A while back, a friend invited me to be part of a blog hop for writers. The idea is that you answer a few simple questions about what you're writing and then link to three other peoples' blogs who will then do the same. I have found it challenging to find others who want to play this game, so basically I'm answering the questions my friend set me because I said I would, and if, later, I find other people who want to play too, I'll post about their blogs then.
Deal? Deal. Great. Here goes.
A. What am I writing or working on?
I've answered this pretty thoroughly elsewhere, but in short, the answer is as follows:
- A fantasy novel for young adults* whose working title is The Ruler's Mark;
- This blog, and
- Another piece of fiction. As things stand now, it looks like this one might turn into a quartet of books once I finish it, but it's much too early to know if it will develop that far. Really, at this point, it's too early even to say what genre it'll be. Right now it's looking like a three-way tie between fantasy, romance, and the sadly common "nobody but me will ever look at this for any reason" genre.
*Note about the 'young adult' label. I have been advised to say that I'm writing YA fantasy as opposed to adult fantasy because I am not cut out to be George R. R. Martin. As I understand it, YA fantasy is any fantasy that you wouldn't be too embarrassed to hand to someone aged about 12-14 (or possibly even younger) because it doesn't have a metric ton of graphic sex or violence in it. As it happens, most of my favorite books - in adulthood as in childhood - are classified as YA fantasy. You don't have to be a young adult to read YA fantasy, and you don't have to write down to your readers when you compose it. Just ask Madeleine L'Engle, C. S. Lewis, J. R. R. Tolkien, and a host of others. ...just FYI.
B. How does my work differ from others of its genre?
This and all the subsequent questions are answered in the order of the projects listed above.
- I'm trying to think of a way to answer this question without giving away major plot points, so I'm going to leave it alone.
- So far as I can tell, this blog is unique among blogs only inasmuch as it is written by me.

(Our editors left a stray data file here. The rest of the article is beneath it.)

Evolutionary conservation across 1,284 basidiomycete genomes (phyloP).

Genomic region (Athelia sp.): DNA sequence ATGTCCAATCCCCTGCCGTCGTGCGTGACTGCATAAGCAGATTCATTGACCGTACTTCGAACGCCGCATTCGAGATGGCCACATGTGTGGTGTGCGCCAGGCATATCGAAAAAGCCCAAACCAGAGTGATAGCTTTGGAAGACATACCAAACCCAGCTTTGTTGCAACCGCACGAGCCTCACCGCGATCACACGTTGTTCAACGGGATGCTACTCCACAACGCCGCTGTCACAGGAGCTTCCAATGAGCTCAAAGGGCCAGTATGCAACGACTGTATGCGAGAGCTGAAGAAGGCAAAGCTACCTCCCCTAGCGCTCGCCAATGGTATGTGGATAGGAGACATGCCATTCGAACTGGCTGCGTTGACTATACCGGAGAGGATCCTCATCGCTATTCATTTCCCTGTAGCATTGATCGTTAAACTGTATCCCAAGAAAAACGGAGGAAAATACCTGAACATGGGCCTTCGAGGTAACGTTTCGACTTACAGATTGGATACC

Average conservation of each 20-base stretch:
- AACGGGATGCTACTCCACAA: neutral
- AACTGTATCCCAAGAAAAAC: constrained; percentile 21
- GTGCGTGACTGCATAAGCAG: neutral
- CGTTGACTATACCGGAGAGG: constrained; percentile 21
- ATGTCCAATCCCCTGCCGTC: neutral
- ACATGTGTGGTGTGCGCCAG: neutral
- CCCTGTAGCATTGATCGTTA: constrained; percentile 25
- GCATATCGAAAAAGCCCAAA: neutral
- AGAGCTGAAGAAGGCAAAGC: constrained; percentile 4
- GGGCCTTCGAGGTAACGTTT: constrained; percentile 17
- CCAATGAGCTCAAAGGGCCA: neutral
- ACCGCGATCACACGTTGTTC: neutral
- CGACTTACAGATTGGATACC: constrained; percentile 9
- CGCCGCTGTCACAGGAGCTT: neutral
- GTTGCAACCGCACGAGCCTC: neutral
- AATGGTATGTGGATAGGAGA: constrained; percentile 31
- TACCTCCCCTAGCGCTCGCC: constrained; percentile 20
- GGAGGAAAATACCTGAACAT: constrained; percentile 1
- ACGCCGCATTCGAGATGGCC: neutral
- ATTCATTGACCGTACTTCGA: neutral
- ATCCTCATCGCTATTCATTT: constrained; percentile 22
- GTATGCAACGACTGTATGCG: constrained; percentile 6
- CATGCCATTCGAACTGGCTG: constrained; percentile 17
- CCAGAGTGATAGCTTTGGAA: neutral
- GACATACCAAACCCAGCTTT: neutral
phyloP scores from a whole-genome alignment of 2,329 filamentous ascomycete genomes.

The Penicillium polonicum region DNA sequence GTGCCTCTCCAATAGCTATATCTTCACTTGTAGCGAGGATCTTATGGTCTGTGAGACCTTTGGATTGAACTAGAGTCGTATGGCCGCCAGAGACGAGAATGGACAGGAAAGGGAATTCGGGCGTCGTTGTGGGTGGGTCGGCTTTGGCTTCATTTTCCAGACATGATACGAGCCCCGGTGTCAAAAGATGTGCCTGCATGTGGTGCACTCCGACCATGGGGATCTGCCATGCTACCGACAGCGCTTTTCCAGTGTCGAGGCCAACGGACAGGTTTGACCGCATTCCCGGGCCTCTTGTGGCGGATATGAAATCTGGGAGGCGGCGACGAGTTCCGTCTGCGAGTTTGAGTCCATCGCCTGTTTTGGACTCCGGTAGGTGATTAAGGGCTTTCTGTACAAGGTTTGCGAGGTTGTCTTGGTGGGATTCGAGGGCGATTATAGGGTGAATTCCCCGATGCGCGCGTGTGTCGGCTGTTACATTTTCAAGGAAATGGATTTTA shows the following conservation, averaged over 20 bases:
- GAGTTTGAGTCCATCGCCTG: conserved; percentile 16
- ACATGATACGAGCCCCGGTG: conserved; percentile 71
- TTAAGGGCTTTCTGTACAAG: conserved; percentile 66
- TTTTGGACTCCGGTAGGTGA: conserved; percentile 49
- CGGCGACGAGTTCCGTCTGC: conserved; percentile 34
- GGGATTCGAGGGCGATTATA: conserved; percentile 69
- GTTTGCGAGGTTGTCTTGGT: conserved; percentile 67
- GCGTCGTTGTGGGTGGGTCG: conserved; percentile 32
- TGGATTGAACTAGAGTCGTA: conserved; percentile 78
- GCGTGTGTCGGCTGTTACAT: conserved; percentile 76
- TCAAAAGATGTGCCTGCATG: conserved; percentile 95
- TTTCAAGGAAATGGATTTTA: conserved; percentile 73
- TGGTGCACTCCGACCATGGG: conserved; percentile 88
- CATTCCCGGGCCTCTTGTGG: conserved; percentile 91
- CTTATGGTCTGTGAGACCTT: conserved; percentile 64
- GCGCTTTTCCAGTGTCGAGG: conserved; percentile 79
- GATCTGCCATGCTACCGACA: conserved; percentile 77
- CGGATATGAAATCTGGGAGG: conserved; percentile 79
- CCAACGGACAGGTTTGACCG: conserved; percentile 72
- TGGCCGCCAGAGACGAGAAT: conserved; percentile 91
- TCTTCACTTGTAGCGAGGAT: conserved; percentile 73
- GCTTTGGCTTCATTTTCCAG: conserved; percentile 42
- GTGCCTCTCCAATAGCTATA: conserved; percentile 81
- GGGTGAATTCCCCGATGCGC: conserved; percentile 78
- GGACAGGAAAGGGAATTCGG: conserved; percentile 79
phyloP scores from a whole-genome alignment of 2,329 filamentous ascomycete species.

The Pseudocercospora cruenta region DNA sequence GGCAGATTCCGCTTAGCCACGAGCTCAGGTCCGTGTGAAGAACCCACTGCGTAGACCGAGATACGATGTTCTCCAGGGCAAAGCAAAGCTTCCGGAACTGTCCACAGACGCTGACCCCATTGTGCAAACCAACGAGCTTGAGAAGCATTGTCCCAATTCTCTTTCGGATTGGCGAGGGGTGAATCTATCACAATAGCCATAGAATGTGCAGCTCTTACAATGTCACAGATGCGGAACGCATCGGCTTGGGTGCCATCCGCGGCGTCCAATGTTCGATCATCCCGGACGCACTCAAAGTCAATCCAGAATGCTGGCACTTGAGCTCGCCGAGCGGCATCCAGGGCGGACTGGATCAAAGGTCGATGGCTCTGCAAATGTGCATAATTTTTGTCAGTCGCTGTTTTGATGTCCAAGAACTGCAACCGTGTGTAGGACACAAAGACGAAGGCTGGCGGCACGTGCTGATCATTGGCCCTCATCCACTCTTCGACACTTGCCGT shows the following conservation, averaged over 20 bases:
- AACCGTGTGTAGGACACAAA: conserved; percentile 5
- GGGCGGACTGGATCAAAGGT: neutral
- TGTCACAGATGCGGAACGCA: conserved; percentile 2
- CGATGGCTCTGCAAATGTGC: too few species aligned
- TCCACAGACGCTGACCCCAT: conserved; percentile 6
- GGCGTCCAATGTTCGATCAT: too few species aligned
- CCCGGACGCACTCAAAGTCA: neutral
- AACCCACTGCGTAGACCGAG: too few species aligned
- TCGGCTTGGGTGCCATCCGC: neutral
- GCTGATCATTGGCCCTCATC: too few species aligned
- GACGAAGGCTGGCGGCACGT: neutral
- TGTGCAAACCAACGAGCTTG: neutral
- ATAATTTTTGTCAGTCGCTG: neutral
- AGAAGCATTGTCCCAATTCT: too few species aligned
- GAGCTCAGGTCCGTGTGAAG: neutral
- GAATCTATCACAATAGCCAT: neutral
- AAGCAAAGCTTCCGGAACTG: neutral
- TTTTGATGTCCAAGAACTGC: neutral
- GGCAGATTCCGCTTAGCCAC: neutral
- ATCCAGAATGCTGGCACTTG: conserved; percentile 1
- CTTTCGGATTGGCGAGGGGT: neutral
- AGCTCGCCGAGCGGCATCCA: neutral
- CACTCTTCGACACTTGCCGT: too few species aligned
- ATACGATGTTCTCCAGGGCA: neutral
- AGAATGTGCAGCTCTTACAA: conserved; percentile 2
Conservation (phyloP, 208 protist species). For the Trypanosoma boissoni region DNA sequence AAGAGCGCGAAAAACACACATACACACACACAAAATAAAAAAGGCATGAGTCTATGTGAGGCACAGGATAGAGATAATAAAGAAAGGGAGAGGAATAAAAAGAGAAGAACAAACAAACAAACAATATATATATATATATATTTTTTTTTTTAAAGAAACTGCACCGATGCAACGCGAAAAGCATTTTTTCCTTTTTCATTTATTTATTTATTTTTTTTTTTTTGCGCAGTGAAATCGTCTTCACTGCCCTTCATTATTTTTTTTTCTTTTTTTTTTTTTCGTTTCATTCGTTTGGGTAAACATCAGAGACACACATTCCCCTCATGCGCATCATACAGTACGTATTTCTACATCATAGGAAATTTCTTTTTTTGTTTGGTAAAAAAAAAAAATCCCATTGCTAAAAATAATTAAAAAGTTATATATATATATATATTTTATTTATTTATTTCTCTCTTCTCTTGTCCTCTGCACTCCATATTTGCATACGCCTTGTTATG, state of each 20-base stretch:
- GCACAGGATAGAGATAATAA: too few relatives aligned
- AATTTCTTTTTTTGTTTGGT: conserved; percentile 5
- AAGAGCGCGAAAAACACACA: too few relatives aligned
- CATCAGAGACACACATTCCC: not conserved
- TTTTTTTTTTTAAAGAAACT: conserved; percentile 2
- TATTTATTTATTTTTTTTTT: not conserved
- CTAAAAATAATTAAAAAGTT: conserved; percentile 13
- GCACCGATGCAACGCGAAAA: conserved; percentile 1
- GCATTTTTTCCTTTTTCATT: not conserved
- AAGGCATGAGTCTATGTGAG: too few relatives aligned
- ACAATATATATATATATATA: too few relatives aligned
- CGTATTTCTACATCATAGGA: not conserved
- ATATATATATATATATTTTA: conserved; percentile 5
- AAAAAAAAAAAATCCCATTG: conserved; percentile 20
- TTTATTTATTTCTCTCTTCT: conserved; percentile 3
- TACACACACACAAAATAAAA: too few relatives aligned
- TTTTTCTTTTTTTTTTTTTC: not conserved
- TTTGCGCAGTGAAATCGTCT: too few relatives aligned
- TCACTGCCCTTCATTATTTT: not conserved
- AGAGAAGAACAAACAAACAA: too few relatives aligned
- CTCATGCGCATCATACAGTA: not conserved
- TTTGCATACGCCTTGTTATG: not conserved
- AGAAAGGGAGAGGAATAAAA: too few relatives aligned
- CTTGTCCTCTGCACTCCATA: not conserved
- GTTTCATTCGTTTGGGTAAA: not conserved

- Ha-ha! I don't know its genre, so I don't have to answer this question!
C. Why do I write what I write?
- Because I do not have a choice. This story has been inside me fighting its way out for more than eight years now. I'm a little bit afraid that if I don't give birth to it soon, either it's going to die or I am.
- Because I occasionally have thoughts, and sculpting them into blog form is a good discipline for me as a writer and as a thinking human. Also, putting my words out into the world where anyone can read them is good practice for the day when I finally do manage to bring The Ruler's Mark out into the light.
- Because it has these big, sad, beautiful eyes, and it keeps tugging on my sleeve and looking up at me, asking to be written. So far, I haven't been able to refuse it.
D. How does my writing process work?
- Most of the time, if I don't work on The Ruler's Mark first thing in the morning, it doesn't get worked on. Period. Which means that if I can't get out of bed at some hideous hour or other, I get very little done on this project these days. When I do manage to get out of bed early enough to work on it, I've been rewriting the book from scratch one scene at a time. This process started during the summer of 2014 when I got some great feedback from a few agents and editors at the Greater Los Angeles Area Writer's Conference and ended up giving this treatment to my first ten pages. I saw that those first ten pages didn't match up with what came after them, so I rewrote the first fifty. As of writing this sentence, I'm on page 152 / 347, and no end in sight except the end of the last page. It's slightly panic-inducing to think about how much work is left to be done, but I am confident that the 151.1 pages I've rewritten are substantially better than the 195.9 pages I haven't.
- Every day, a recurring task pops up on my list. It says, "Work on At the Top of my Lungs." If I'm busy doing things that are on-fire-urgent - which I almost always am - I cycle it forward into the next day... if I'm not, then eventually something gets written and posted.
- I wrote about fifty pages of this and then had to put it aside for a while. When I picked it back up, I started getting glimpses of scenes featuring the story's characters, but they're from all over the place: some obviously much later in the story; some from nearer the middle; some that I have no idea if or when or how they fit into the rest of the puzzle. But I think about it everywhere, and when I have time - and sometimes even when I don't - I scribble down whatever I've thought of as fast as I can get it down.
What writing are you doing these days? Is it pouring out of you like a venti latte dropped on the floor of the back seat? Or is getting it out onto the page or the screen more like pulling teeth? Are you enjoying it, or doing it because you have to? Or maybe both?